March 1-5, 2017
Matthew 4:1-11
Romans 5:12-19
Genesis 2:15-17; 3:1-7
Psalm 32


Life from Death
Ash Wednesday

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Frank Ramirez
Contents
"Life from Death" by Frank Ramirez
"This is Nuts" by C. David McKirachan

Life from Death
by Frank Ramirez
2 Corinthians 5:20b--6:10

We are treated as... dying, and see -- we are alive...(2 Corinthians 6:8-9)

She was raised in a shack that was part of the slave quarters on a rural Virginia tobacco plantation. As a child her hands were stained from harvesting that tobacco. As an adult she moved to Maryland to improve life for her children. She died far too young, at the age of 31, at one of the few hospitals that would take African Americans as patients (as long as they entered by a separate door from whites and were content with being treated in separate rooms).

And as part of a story that is hard to believe, cells from her body are alive today, and have been used to help cure polio, cancer, and other diseases.

Henrietta Lacks (1920-1951) is sometimes referred to as “The Immortal Henrietta Lacks,” and sometimes referred to simply as “He-La.” She was born Loretta Pleasant, and after her mother died four years later during childbirth, her father sent the chidlren to be raised by several different relatives. Loretta was raised by her grandfather, Tommy Lacks, and eventually married his son, her cousin. The couple had five children. Somewhere along the way, no one is sure how or why, she became known as Henrietta.... >>Click here for the full installment.



A Little Soul Searching
Lent 1

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Keith Wagner
Contents
"A Little Soul Searching" by Keith Wagner
"It’s All About Grace" by Keith Wagner
"The Gift" by Keith Hewitt

A Little Soul Searching
by Keith Wagner
Matthew 4:1-11

Several years ago there was a television program that was called "Super Nanny." The show was about a British woman who visited homes where the children were completely out of control. After a few weeks the families were miraculously transformed and the children were well behaved.

One of the major problems that parents had with their children was their inability to say, "no." They were in the habit of giving in and therefore the children had control over their parents. In every case there was also a lack of structure, continuity and scheduling. It wasn’t a matter of being strict disciplinarians, it was a matter of being consistent and especially saying "no" to inappropriate behavior. Therefore the children had to live with the consequences of their negative choices. But, to be able to say “no” the parents had to do a little soul searching.

Before Jesus could embark on his mission and ministry he was called to a time of soul searching. The time in the wilderness provided an arena that would prepare him to say "no" to some things and "yes" to others. Thankfully, Jesus never gave in to the devil’s temptations. He endured. He overcame temptation by remaining committed and worshipping God.

To be tempted is to be human. We have wants, desires and ambitions. There are expectations to aspire to and dreams to follow. And since we live in a society of abundance we are conditioned that we can have just about anything we want.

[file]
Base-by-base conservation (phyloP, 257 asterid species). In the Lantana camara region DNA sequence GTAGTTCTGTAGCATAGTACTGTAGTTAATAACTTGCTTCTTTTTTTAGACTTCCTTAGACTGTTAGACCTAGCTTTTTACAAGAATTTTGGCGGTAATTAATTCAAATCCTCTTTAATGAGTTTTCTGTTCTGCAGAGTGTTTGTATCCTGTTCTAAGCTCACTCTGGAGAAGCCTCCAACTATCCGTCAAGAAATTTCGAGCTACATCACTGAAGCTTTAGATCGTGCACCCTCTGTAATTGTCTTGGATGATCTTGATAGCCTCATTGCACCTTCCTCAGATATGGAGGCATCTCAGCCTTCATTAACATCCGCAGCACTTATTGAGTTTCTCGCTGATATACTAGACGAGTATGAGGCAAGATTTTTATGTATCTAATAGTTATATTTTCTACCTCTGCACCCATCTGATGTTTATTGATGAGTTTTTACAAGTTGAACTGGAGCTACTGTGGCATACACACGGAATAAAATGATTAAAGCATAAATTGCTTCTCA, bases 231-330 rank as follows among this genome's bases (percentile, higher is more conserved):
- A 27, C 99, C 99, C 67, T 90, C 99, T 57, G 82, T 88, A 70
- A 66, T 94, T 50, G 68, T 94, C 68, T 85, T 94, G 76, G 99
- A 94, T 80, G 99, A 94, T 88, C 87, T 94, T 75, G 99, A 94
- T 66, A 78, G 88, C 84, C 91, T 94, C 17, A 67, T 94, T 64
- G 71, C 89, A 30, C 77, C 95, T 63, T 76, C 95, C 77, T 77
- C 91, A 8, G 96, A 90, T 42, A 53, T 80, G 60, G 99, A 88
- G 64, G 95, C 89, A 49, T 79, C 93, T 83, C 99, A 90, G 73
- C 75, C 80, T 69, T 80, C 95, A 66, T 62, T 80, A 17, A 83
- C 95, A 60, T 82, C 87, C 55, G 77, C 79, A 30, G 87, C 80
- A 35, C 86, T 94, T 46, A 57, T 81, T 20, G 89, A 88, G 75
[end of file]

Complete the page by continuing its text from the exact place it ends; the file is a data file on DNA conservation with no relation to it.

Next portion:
When we say “no” to temptation we are saying “yes” to self-control. We are practicing patience, endurance and steadfastness. Unfortunately it is difficult to stay on course because of all the distractions.

In the book, “More Stories for the Heart,” by Alice Gray, there is a story called “Back on Course” which illustrates saying “yes” to self-control. One day Bud and Sandy Snavely were sailing their sailboat, the Sensuous Sea, up the Columbia River. They got caught in a terrible storm known as a “widow maker.” Five to six foot waves were crashing against the hull. It was a long, bumpy ride. Suddenly, Bud heard the sound of something clanging against the side of the bow. Straining to see through the driving rain he noticed the anchor had come loose from the pulpit. With each thud, the danger of the anchor beating a hole in the side of the hull became greater and greater.

Bud did a frightening thing. He made his way to the bow without a lifejacket or lifeline. He left Sandy alone in the cockpit to steer the boat. Sandy was a good sailor and one of her strong-suits was keeping the boat on course. But while Bud was retrieving the anchor, hanging precariously over the side, Sandy became worried that he might fall overboard. Bud shouted at Sandy, “Stay on course, point the bow toward the marker.”... >>Click here for the full installment.


What is StoryShare?

StoryShare is a treasure house with hundreds of good stories to share, stories which relate authentic, life-changing experiences that demonstrate the Lord's power and presence. Many are intensely personal accounts that concern visions, healing, or answers to prayers, but all bear witness to the indescribable joy, comfort and peace that come from a personal encounter with the divine. Our "Good Stories" section includes short fiction, parables much like those Jesus told.

Can I share stories that I have?
Yes, you can. You have good stories to share too, probably more than you know: personal stories, and stories from others that you have used over the years. StoryShare is always looking for "vision stories," stories involving personal experiences of the presence of God. Have you or someone you know heard the voice of God or been healed as a direct answer to prayer? If you have a story that you can share, especially about extraordinary spiritual experiences of ordinary people, send it to StoryShare for review. Simply click here (share-a-story@csspub.com) and email your story to us.

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